State Park Overview
Massacre Rocks State Park can be found on the Snake River in southeastern Idaho. This dry stretch of land is full of sagebrush and rattlesnakes, but the Snake River adds variety to the landscape. History is the name of the game here, with some interesting pioneer artifacts.
- Not remotely crowded
- Cool little visitor center
- Fun rocks to climb on
- Dubious origins
- Trails aren’t well defined
- Close to the interstate
What to do at Massacre Rocks State Park
- Climb on rocks
- See Oregon Trail history
- Play disc golf in a course of sagebrush instead of trees and grass. The slogan: “This ain’t your momma’s disc golf course.”
Visitor center with a flushing toilet. Outside there are vault toilets and spots for camping and trailers. For all other details, visit the Department of Parks and Rec website.
The place was almost deserted. I don’t think they get a lot of traffic here. Across from the visitor center is a round of camping spots partially obscured by hills and sage brush, but I think all in all there were only a handful of people here while we were.
We also visited Register Rock and we saw two other parties during the short time we were there.
Unique to Massacre Rocks State Park
A little history about Massacre Rocks State Park
One thing that is tough to swallow in history is that words like ‘massacre’ stick around, even though events might not have backed up the claim. I think this is the case in the Massacre Rocks State Park. It was named thus because in 1862 a group of pioneers crossing the Oregon Trail and the Native Americans in the land had a few issues and some of the pioneers were killed. 10 to be exact. As a response to this and other interactions, the U.S. militia wiped out almost 500 Shoshone in a winter camp in 1863. That one probably deserves the title massacre. But being as massacre is a flashy word and people know the power of marketing, the industrious gentlefolk of the time used Massacre Rocks to promote the area.
There used to be a small hotel here as it was a major thoroughfare for people traveling east and west, but this was abandoned in the 1960s. When the road was widened into I-86, the rocks that used to be a narrow gap were widened significantly.
Our experience at Massacre Rocks State Park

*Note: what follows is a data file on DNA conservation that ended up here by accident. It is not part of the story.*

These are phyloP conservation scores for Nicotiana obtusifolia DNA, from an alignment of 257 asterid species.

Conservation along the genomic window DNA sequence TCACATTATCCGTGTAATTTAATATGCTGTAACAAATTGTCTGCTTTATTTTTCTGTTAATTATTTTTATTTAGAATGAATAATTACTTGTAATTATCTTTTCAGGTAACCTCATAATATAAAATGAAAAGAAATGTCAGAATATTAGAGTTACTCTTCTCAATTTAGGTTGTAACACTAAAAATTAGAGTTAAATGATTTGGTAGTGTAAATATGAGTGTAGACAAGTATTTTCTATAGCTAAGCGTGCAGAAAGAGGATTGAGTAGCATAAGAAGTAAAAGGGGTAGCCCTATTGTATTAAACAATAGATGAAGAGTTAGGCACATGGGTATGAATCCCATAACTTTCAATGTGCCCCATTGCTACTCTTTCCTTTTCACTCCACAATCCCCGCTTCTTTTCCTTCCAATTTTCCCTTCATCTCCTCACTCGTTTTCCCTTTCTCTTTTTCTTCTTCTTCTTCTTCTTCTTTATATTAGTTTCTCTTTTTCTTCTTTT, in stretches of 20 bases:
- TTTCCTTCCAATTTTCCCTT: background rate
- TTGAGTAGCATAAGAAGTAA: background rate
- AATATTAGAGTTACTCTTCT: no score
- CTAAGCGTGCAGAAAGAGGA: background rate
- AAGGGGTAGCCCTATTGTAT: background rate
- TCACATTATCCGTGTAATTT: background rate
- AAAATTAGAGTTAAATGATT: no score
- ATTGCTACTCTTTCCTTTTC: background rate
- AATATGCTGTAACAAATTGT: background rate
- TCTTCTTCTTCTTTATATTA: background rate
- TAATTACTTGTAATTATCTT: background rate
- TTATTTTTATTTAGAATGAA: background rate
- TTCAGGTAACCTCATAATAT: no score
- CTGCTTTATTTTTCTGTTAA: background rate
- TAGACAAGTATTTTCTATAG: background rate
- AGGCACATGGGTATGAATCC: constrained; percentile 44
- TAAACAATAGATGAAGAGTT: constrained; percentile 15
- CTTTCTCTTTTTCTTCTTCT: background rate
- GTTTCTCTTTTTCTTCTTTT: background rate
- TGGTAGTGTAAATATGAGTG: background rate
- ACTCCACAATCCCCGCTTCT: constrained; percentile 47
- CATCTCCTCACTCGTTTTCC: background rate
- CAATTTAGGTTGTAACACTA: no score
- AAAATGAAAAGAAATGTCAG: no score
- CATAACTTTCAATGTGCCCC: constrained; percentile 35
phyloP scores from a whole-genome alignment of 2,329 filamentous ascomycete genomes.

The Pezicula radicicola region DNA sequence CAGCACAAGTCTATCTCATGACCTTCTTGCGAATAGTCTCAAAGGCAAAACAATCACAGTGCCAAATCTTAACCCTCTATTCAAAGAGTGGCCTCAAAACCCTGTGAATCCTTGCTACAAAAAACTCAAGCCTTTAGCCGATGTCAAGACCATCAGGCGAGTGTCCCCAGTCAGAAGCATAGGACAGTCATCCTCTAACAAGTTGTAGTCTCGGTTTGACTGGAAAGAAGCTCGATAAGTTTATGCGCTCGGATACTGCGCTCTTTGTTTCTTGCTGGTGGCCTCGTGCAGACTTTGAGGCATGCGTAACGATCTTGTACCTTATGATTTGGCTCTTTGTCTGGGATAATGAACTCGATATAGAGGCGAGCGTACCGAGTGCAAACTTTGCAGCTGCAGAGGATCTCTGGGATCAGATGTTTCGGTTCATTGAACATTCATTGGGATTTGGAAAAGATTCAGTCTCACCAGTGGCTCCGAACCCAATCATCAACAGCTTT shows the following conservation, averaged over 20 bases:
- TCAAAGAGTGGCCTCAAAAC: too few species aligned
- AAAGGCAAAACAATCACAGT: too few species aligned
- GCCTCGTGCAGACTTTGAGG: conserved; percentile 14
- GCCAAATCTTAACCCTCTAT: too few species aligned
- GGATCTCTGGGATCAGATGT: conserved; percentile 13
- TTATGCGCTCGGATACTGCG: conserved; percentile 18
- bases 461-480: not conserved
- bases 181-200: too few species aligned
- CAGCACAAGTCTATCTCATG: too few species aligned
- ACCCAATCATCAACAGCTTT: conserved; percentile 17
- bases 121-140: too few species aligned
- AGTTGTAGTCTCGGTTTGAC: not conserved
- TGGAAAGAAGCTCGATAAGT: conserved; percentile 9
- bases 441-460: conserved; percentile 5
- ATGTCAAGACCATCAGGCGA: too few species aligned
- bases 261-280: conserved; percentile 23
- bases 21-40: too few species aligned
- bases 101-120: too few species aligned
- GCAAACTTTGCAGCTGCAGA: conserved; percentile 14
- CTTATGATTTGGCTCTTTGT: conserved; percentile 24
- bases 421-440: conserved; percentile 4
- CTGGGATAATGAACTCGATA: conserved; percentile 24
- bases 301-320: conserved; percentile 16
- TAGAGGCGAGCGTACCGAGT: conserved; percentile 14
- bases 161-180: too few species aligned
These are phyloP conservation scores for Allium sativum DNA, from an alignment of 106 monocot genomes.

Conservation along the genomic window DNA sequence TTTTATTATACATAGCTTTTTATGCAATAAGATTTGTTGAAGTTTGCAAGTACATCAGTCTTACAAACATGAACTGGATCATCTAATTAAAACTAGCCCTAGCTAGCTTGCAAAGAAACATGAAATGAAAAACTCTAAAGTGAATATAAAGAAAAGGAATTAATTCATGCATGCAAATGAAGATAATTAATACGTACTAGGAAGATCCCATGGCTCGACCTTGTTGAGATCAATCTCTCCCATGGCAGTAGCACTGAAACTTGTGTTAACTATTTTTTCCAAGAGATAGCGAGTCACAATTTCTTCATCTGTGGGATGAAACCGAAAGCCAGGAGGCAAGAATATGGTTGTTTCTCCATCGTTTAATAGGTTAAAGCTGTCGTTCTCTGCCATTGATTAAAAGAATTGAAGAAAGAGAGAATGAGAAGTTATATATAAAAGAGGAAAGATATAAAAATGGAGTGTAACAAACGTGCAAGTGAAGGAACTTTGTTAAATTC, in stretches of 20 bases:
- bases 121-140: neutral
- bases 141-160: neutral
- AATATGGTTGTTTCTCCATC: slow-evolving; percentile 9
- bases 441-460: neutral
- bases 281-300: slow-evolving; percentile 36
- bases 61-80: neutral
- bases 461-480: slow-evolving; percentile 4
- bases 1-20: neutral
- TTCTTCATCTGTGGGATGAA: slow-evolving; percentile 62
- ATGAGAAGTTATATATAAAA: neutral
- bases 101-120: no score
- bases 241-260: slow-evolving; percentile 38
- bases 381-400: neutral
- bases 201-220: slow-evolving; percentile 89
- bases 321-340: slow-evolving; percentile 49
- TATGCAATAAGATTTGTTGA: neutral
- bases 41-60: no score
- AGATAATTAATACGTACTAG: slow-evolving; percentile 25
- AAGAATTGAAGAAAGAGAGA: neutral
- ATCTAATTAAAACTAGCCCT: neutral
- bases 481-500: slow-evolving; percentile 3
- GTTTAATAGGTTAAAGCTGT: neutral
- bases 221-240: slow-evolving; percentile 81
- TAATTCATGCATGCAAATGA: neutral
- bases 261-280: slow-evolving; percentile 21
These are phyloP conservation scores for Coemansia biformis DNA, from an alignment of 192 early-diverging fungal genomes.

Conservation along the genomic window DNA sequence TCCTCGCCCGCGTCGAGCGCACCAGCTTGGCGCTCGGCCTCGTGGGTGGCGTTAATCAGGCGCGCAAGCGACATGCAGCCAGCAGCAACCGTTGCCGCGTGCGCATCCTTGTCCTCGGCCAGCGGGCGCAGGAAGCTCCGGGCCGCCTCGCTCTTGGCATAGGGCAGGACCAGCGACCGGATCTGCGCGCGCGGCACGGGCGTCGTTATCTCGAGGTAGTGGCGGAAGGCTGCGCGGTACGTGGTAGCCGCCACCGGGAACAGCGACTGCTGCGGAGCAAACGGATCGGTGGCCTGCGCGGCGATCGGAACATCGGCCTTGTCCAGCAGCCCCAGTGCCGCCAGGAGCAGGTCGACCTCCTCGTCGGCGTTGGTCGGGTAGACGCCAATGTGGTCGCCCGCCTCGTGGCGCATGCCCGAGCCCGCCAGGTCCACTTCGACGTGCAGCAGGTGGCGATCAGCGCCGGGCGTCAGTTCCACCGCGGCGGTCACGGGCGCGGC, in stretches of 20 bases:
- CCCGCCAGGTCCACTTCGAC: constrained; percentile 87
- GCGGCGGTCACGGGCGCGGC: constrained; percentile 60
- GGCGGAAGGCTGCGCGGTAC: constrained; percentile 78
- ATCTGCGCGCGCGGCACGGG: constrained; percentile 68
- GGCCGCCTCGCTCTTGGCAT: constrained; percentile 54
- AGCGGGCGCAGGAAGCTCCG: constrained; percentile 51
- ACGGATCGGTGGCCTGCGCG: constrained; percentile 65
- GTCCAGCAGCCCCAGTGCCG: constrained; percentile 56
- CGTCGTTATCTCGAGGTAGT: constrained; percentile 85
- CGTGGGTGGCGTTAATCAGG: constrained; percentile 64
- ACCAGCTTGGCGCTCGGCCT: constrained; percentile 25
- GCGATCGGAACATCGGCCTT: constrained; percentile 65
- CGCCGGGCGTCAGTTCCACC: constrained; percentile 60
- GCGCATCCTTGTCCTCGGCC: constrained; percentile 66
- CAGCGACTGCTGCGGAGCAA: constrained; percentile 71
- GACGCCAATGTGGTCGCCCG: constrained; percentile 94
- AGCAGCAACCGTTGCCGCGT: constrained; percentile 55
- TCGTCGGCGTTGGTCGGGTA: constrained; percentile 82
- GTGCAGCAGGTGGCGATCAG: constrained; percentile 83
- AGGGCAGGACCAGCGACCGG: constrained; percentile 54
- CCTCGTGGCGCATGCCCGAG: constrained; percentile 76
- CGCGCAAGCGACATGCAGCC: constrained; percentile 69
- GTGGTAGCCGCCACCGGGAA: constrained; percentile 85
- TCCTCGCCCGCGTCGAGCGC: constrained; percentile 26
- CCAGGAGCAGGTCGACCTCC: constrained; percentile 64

Our first stop at Massacre Rocks State Park was to the groovy 60s-feeling visitor center. There is a nice lookout where you can see the different sagebrush-type of scrub plants local to the area. Inside the building there are some interesting replicas of wagon trains. Our next stop was to climb on some of the lava rocks outside the visitor center. I think the paths we were on were technically hiking trails, and we eventually ended up on a trail by the Snake River. We were on a little nature path and learned about the birds and other animals that live here. The trail eventually petered out so we turned around and headed back. It was pretty hot walking down to the river, so I recommend not doing this in the heat of summer days.
Our next stop was a short drive down I-86 to Register Rock. This is a little park with parking spots and some grass, but the main event is the rock that people signed on their way west to Oregon and California. It’s rad to see history like that and imagine the hearty people that went before us.
Many people drive past Massacre Rocks State Parks on their way back and forth on I-86, but it sure doesn’t seem like very many people stop in for a visit. We were glad we did; if nothing else it was a nice place to stretch our legs. I enjoyed the history lessons, even if they taught me the name of the place was a bit farfetched.
Note: we visited Massacre Rocks State Park as part of our Idaho State Parks Challenge. The challenge consists of visiting all of Idaho’s state parks in one year. We made up this challenge to see a bit more of our beautiful state and help alleviate the restlessness caused by Covid-19 travel restrictions. Feel free to join the challenge!
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